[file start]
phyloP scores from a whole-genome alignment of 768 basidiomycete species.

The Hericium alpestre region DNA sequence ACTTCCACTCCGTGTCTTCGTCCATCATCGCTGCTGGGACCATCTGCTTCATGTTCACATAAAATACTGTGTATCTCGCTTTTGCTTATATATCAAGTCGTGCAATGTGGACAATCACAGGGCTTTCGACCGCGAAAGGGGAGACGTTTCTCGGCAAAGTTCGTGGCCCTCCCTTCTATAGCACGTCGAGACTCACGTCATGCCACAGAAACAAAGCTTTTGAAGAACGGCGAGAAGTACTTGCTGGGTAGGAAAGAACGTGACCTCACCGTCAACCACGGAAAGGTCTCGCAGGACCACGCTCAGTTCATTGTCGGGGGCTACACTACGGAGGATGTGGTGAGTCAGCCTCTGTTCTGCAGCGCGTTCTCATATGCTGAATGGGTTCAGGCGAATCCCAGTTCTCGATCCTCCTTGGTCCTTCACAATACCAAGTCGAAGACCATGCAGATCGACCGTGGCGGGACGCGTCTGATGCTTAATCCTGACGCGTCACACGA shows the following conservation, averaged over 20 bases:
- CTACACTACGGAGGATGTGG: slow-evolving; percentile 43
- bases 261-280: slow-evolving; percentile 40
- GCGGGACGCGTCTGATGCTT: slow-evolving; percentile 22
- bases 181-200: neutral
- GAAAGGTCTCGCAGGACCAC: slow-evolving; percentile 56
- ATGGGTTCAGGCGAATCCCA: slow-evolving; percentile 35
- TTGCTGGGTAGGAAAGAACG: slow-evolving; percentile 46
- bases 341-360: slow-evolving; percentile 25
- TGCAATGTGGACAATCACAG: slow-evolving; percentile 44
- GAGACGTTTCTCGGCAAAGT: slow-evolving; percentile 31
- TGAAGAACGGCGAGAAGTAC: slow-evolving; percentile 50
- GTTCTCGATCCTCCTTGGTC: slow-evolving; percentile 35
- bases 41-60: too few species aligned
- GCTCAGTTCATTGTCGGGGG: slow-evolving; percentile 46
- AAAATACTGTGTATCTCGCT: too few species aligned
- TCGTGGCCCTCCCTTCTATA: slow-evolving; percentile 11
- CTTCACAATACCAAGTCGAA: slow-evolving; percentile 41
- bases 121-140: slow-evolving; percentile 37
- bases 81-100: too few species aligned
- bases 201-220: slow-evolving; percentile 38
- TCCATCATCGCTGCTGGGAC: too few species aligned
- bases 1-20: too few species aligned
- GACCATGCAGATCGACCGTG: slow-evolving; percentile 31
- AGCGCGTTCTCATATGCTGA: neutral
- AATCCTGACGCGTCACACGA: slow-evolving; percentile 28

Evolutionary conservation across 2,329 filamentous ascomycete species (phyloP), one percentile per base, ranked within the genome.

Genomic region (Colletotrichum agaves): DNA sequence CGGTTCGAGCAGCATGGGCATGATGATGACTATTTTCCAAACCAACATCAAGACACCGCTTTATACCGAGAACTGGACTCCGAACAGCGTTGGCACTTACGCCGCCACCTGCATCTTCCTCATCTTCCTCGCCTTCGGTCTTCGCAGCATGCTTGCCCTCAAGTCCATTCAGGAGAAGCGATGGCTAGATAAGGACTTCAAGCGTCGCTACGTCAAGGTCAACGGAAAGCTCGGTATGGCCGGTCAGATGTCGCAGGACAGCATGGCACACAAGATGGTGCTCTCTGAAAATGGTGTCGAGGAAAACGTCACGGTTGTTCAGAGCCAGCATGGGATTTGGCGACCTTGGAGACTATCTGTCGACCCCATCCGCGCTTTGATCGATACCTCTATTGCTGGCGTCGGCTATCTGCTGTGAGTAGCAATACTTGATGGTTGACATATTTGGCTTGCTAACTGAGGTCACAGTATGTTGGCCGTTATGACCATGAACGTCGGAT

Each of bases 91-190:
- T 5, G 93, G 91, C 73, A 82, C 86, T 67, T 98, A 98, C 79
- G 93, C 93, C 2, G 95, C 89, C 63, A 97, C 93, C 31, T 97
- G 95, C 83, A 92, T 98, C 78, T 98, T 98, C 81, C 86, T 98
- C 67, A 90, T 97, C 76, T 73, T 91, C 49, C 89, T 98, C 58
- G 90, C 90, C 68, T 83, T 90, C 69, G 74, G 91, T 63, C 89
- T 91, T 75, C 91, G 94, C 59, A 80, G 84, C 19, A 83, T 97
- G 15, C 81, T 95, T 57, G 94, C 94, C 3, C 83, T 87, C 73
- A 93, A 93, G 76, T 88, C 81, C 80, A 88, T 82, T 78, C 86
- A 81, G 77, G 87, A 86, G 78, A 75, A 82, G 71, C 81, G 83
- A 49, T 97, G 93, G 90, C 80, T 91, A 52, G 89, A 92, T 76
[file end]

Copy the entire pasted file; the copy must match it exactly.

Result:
phyloP scores from a whole-genome alignment of 768 basidiomycete species.

The Hericium alpestre region DNA sequence ACTTCCACTCCGTGTCTTCGTCCATCATCGCTGCTGGGACCATCTGCTTCATGTTCACATAAAATACTGTGTATCTCGCTTTTGCTTATATATCAAGTCGTGCAATGTGGACAATCACAGGGCTTTCGACCGCGAAAGGGGAGACGTTTCTCGGCAAAGTTCGTGGCCCTCCCTTCTATAGCACGTCGAGACTCACGTCATGCCACAGAAACAAAGCTTTTGAAGAACGGCGAGAAGTACTTGCTGGGTAGGAAAGAACGTGACCTCACCGTCAACCACGGAAAGGTCTCGCAGGACCACGCTCAGTTCATTGTCGGGGGCTACACTACGGAGGATGTGGTGAGTCAGCCTCTGTTCTGCAGCGCGTTCTCATATGCTGAATGGGTTCAGGCGAATCCCAGTTCTCGATCCTCCTTGGTCCTTCACAATACCAAGTCGAAGACCATGCAGATCGACCGTGGCGGGACGCGTCTGATGCTTAATCCTGACGCGTCACACGA shows the following conservation, averaged over 20 bases:
- CTACACTACGGAGGATGTGG: slow-evolving; percentile 43
- bases 261-280: slow-evolving; percentile 40
- GCGGGACGCGTCTGATGCTT: slow-evolving; percentile 22
- bases 181-200: neutral
- GAAAGGTCTCGCAGGACCAC: slow-evolving; percentile 56
- ATGGGTTCAGGCGAATCCCA: slow-evolving; percentile 35
- TTGCTGGGTAGGAAAGAACG: slow-evolving; percentile 46
- bases 341-360: slow-evolving; percentile 25
- TGCAATGTGGACAATCACAG: slow-evolving; percentile 44
- GAGACGTTTCTCGGCAAAGT: slow-evolving; percentile 31
- TGAAGAACGGCGAGAAGTAC: slow-evolving; percentile 50
- GTTCTCGATCCTCCTTGGTC: slow-evolving; percentile 35
- bases 41-60: too few species aligned
- GCTCAGTTCATTGTCGGGGG: slow-evolving; percentile 46
- AAAATACTGTGTATCTCGCT: too few species aligned
- TCGTGGCCCTCCCTTCTATA: slow-evolving; percentile 11
- CTTCACAATACCAAGTCGAA: slow-evolving; percentile 41
- bases 121-140: slow-evolving; percentile 37
- bases 81-100: too few species aligned
- bases 201-220: slow-evolving; percentile 38
- TCCATCATCGCTGCTGGGAC: too few species aligned
- bases 1-20: too few species aligned
- GACCATGCAGATCGACCGTG: slow-evolving; percentile 31
- AGCGCGTTCTCATATGCTGA: neutral
- AATCCTGACGCGTCACACGA: slow-evolving; percentile 28

Evolutionary conservation across 2,329 filamentous ascomycete species (phyloP), one percentile per base, ranked within the genome.

Genomic region (Colletotrichum agaves): DNA sequence CGGTTCGAGCAGCATGGGCATGATGATGACTATTTTCCAAACCAACATCAAGACACCGCTTTATACCGAGAACTGGACTCCGAACAGCGTTGGCACTTACGCCGCCACCTGCATCTTCCTCATCTTCCTCGCCTTCGGTCTTCGCAGCATGCTTGCCCTCAAGTCCATTCAGGAGAAGCGATGGCTAGATAAGGACTTCAAGCGTCGCTACGTCAAGGTCAACGGAAAGCTCGGTATGGCCGGTCAGATGTCGCAGGACAGCATGGCACACAAGATGGTGCTCTCTGAAAATGGTGTCGAGGAAAACGTCACGGTTGTTCAGAGCCAGCATGGGATTTGGCGACCTTGGAGACTATCTGTCGACCCCATCCGCGCTTTGATCGATACCTCTATTGCTGGCGTCGGCTATCTGCTGTGAGTAGCAATACTTGATGGTTGACATATTTGGCTTGCTAACTGAGGTCACAGTATGTTGGCCGTTATGACCATGAACGTCGGAT

Each of bases 91-190:
- T 5, G 93, G 91, C 73, A 82, C 86, T 67, T 98, A 98, C 79
- G 93, C 93, C 2, G 95, C 89, C 63, A 97, C 93, C 31, T 97
- G 95, C 83, A 92, T 98, C 78, T 98, T 98, C 81, C 86, T 98
- C 67, A 90, T 97, C 76, T 73, T 91, C 49, C 89, T 98, C 58
- G 90, C 90, C 68, T 83, T 90, C 69, G 74, G 91, T 63, C 89
- T 91, T 75, C 91, G 94, C 59, A 80, G 84, C 19, A 83, T 97
- G 15, C 81, T 95, T 57, G 94, C 94, C 3, C 83, T 87, C 73
- A 93, A 93, G 76, T 88, C 81, C 80, A 88, T 82, T 78, C 86
- A 81, G 77, G 87, A 86, G 78, A 75, A 82, G 71, C 81, G 83
- A 49, T 97, G 93, G 90, C 80, T 91, A 52, G 89, A 92, T 76